Fast Uncertainty Quantification for Deep Object Pose Estimation

[Paper Link][Code]

Guanya Shi, Yifeng Zhu, Jonathan Tremblay, Stan Birchfield,

Fabio Ramos, Animashree Anandkumar, Yuke Zhu

Technical Summary Video


  • Deep object pose estimators are often unreliable and overconfident especially when the input image is outside the training domain, for instance, with sim2real transfer.

  • The following two images show the pose estimations of the Ketchup object from a SOTA pose estimator. Both results are very confident, but the right one is wrong!

  • For many robotics tasks, we need to efficiently and robustly quantify the uncertainty of pose estimations from deep learning-based object pose estimators.

  • Prior uncertainty quantification methods for the object pose estimation task require heavy modifications of the training process or the model inputs.

  • We develop a simple, efficient, and plug-and-play uncertainty quantification method for the 6-DoF object pose estimation task, using an ensemble of K pre-trained estimators with different architectures and/or training data sources.

Proposed Method

  • We first train K deep object pose estimators with different architectures and training data source. For example, here we present three models with two different architectures and trained from two different synthetic data sources.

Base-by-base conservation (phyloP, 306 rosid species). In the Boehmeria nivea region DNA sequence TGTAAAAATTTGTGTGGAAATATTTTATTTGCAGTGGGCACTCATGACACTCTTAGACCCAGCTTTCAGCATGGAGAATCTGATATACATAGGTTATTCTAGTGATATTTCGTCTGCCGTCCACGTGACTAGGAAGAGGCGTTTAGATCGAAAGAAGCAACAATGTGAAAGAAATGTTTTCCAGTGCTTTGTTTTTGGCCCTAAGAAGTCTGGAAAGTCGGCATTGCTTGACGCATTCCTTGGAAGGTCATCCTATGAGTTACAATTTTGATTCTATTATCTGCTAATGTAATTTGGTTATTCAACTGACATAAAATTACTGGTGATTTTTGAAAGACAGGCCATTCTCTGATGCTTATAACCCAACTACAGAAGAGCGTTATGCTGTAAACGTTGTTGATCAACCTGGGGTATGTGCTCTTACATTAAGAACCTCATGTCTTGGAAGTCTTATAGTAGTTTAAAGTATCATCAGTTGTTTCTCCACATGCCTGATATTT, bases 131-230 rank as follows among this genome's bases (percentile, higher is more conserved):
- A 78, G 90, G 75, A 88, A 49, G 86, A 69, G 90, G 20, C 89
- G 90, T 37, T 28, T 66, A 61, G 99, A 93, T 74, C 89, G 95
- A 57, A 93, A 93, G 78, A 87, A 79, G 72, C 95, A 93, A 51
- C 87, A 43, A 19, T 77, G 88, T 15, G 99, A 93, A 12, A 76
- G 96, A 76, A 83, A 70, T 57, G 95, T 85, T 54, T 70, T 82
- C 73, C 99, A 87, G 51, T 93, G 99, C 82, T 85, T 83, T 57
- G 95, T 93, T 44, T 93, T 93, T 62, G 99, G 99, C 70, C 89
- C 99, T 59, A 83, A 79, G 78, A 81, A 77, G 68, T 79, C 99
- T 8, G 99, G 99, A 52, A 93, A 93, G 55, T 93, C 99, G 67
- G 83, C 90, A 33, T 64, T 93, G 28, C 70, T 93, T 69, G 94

• Then we input an image to get K pose predictions, to calculate their average disagreement based on a metric function f for uncertainty quantification.

  • We study four types of the disagreement metric f:

    1. Translational

    2. Rotational

    3. Average distance (ADD)

    4. Learned (note that the learned metric requires labeled data on the target domain)

  • Two examples (bigger disagreement -> more uncertainty, smaller disagreement -> less uncertainty):

Quantitative Results

  • We first study the correlation between the proposed uncertainty quantification and the true pose estimation errors, using the Spearman's rank correlation coefficient. This analysis is on the real-world HOPE dataset.

    • We find our method yields much stronger correlations than baselines, and ADD is the best learning-free disagreement metric, which is only slightly worse than the learned metric.

  • (Application I) We apply the proposed uncertainty quantification method for a camera perspective selection task. The data is generated by a ray-tracing based renderer, ViSII. We find our method significantly reduces the pose estimation errors of the selected frames.

  • (Application II) We then examine the utility of our uncertainty quantification method for an uncertainty-guided robotic grasping task. We use our method to choose the optimal point of view for a real robotic arm. Our methods increase the grasping success rate from 35% to 90%. See two videos below for examples.